History/News/Commentary from K. Scott Teeters

Baldwin-Motion Phase III Corvettes – Part 1 of 3

Joel Rosen & Marty Schorr Create a Corvette Legend!

From 1967 to 1969, the hottest street Corvette was the 427/435 L71. Not a bad ride for most folks. But Joel Rosen isn’t “most folks.” Rosen owned Motion Performance in Brooklyn, New York in the late ’50s and ’60s, and was having considerable success as a local drag racer-tuner. In ’67 Joel struck a deal with the owners of Baldwin Chevrolet, in Baldwin, New York, to make 427-engine versions of the new Camaro. When the ’68 Corvette came out, Joel knew that he had to make a special red-hot version. The ’69 Baldwin-Motion SS-427 Phase III Corvette was born.

You can catch Part 2 HERE.

Part 3 is HERE.

The first batch of Phase III Corvettes were equipped with ’65-’67 finned side-pipes.

The deal with Baldwin Chevrolet was that Motion would perform all of the conversion work and the car’s warranty would still be maintained. To keep everything balanced, the car was beefed up, inside and out! You simply could not miss these cars. Even sitting still they looked nasty and serious. A ’67 427-style hood scoop was grafted on top of the stock 427 hood along with a Pontiac hood-mounted tachometer. The wider tires were covered with wheelwell flares. Side pipes were either ’65-’67 style, ’69 style, or Hooker Header side pipes. An optional fastback window opened up the luggage space. Finished off with a unique stripe design, the car looked like a killer.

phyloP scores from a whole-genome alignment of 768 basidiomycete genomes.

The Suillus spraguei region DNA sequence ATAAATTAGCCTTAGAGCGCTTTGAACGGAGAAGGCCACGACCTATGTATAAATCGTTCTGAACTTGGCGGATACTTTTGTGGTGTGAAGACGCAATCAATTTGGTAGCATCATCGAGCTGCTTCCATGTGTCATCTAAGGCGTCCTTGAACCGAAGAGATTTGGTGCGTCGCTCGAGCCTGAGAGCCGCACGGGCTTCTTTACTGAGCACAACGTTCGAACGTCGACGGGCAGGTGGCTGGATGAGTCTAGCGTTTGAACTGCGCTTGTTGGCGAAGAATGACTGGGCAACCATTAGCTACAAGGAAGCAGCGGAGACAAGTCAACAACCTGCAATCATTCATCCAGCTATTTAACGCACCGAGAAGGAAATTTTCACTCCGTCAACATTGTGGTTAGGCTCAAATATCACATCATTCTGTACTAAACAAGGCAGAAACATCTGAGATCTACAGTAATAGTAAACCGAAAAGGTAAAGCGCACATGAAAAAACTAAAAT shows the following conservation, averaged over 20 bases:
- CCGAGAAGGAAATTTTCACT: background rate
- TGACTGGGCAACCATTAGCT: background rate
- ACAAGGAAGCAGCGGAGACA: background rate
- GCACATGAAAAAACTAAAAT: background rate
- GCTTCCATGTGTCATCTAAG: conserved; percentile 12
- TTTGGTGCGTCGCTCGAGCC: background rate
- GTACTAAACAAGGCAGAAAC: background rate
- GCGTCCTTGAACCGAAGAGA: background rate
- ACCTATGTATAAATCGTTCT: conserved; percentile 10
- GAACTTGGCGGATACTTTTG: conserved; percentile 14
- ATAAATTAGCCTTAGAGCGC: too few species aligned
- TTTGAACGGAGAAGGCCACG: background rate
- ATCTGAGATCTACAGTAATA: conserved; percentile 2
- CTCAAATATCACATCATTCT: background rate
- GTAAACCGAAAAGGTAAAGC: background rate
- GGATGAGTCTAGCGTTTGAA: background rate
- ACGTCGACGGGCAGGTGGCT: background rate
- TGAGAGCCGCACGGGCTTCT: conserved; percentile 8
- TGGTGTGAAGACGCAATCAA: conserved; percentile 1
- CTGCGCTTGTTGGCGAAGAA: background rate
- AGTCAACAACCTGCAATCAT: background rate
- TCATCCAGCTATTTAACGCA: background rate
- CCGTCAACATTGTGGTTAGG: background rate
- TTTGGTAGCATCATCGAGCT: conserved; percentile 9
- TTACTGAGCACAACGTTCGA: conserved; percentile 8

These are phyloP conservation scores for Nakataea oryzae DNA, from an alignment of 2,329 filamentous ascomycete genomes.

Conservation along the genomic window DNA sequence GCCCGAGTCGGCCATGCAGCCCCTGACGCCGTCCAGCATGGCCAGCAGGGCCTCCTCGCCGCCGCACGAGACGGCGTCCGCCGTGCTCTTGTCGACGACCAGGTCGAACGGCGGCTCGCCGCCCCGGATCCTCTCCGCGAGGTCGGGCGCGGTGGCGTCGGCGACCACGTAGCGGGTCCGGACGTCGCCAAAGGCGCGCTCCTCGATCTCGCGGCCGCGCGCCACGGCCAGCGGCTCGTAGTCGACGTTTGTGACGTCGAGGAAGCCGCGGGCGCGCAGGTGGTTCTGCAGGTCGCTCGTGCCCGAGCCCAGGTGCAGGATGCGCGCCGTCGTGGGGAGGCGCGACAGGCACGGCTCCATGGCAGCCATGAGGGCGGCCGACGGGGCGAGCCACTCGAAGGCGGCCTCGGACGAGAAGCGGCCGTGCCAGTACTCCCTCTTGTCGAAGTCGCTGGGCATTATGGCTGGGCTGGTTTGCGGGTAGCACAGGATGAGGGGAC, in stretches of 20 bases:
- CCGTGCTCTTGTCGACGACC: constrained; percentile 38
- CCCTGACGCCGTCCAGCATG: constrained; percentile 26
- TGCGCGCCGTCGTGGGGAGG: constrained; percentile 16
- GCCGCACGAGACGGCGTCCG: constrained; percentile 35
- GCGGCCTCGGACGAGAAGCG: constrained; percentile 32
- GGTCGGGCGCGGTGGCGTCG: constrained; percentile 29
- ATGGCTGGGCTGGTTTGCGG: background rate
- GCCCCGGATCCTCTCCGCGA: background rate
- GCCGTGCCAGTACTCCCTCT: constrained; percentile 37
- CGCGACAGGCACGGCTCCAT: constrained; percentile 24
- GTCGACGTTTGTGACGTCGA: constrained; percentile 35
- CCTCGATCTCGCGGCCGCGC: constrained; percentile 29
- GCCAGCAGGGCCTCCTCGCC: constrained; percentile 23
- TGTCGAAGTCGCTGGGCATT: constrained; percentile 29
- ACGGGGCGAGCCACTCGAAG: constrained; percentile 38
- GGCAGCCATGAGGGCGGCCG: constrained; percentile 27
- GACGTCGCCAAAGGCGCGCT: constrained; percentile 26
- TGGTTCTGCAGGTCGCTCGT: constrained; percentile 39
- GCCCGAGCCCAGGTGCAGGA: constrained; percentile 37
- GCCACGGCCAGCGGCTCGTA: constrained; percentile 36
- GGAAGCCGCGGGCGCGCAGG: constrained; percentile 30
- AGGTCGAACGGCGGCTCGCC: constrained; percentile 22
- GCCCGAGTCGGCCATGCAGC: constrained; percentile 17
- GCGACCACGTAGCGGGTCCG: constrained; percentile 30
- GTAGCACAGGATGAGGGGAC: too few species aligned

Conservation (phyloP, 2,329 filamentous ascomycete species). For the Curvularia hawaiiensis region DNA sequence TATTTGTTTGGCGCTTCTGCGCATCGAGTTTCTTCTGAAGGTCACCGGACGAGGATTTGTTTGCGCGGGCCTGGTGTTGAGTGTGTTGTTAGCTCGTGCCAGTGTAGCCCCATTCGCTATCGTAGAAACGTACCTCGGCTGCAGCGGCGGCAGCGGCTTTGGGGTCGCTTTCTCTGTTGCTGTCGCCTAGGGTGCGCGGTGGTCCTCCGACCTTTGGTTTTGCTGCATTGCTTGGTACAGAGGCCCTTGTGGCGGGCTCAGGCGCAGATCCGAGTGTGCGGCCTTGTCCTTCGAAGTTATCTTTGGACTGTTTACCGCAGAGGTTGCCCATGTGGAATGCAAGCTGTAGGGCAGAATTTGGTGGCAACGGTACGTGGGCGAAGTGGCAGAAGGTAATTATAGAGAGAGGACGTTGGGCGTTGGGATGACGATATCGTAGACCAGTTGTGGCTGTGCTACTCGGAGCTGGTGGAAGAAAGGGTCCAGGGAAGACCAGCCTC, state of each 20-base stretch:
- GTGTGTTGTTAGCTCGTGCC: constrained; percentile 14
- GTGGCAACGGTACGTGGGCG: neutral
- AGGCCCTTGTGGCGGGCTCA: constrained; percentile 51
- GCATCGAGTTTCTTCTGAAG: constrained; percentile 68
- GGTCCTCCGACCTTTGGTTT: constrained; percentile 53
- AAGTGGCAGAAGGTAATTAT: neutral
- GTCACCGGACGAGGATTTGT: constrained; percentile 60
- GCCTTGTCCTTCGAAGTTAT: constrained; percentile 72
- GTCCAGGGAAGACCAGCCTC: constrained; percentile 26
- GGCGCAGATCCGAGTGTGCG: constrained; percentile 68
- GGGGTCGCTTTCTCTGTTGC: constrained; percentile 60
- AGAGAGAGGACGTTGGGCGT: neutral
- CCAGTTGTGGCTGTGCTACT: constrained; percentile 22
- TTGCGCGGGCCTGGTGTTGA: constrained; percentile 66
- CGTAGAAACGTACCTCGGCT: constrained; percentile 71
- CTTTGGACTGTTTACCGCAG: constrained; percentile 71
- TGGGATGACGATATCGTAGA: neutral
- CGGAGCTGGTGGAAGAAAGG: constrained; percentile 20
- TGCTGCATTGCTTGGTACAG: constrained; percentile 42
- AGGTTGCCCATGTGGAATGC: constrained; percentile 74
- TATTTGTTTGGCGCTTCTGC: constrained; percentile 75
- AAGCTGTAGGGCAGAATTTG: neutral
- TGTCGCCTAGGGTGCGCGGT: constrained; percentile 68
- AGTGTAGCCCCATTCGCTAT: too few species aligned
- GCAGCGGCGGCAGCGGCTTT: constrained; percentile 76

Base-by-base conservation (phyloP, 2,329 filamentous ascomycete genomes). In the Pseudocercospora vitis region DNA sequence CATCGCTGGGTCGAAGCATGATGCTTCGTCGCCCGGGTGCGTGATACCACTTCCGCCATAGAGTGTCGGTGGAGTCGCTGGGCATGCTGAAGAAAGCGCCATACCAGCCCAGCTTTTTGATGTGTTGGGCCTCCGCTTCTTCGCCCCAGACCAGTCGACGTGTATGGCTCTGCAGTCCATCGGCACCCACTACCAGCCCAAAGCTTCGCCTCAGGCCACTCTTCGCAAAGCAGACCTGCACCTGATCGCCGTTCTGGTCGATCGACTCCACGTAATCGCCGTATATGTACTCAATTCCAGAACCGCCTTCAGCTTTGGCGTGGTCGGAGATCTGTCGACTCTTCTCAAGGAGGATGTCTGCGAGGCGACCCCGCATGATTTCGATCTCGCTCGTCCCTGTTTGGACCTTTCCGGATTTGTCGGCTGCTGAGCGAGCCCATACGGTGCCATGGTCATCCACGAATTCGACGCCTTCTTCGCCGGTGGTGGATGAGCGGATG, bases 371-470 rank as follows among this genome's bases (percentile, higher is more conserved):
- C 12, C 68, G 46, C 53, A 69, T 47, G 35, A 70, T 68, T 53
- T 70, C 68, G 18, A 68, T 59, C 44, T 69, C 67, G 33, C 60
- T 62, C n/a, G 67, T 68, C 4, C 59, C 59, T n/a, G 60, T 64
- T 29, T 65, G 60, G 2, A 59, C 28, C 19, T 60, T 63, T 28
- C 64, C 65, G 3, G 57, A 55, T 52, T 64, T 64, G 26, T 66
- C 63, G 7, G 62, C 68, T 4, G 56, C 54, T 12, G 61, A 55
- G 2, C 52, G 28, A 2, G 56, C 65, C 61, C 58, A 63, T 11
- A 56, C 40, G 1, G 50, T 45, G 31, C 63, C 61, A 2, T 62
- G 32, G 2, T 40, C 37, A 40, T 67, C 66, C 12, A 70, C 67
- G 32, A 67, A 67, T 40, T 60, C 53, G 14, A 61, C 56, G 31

The 427 received an 850 Holly three-barrel on top of a high-rise manifold. Ignition used a modified Mallory setup with Ramcharger wires. Other goodies included a close-ratio Muncie four-speed, blow-proof clutch, heavy-duty suspension, and 60-series tires on Anson Sprint wheels. Every Phase III car was guaranteed to run 12.50 et @120 mph with a M/P approved driver at a NHRA or AHRA track.

Here’s the read view of Rosen’s Phase III GT. Note the fastback rear window. Duntov told Joel, “You did what I couldn’t.”

Unfortunately, Rosen was a high-profile, big fish in a small pond. In 1974, after seven years of building super cars, the Feds threatened to shut down and fine Rosen $50,000 per car for violation of the Clean Air Act. Rosen’s lawyer explained that he wasn’t operating a huge assembly line. Luckily, Joel got off with just a $500 fine, but the party was over. That’s what a little too much success, publicity, and horsepower can do to you. – Scott

You can catch Part 2 HERE.

Part 3 is HERE. And Baldwin-Motion Videos are HERE.

Parchment prints of the Baldwin-Motion Phase-III SS-427 Corvette are available HERE.

Also available is our NEW Laser-Etched 1969 Baldwin-Motion Phase III 427 Corvette prints are available HERE.

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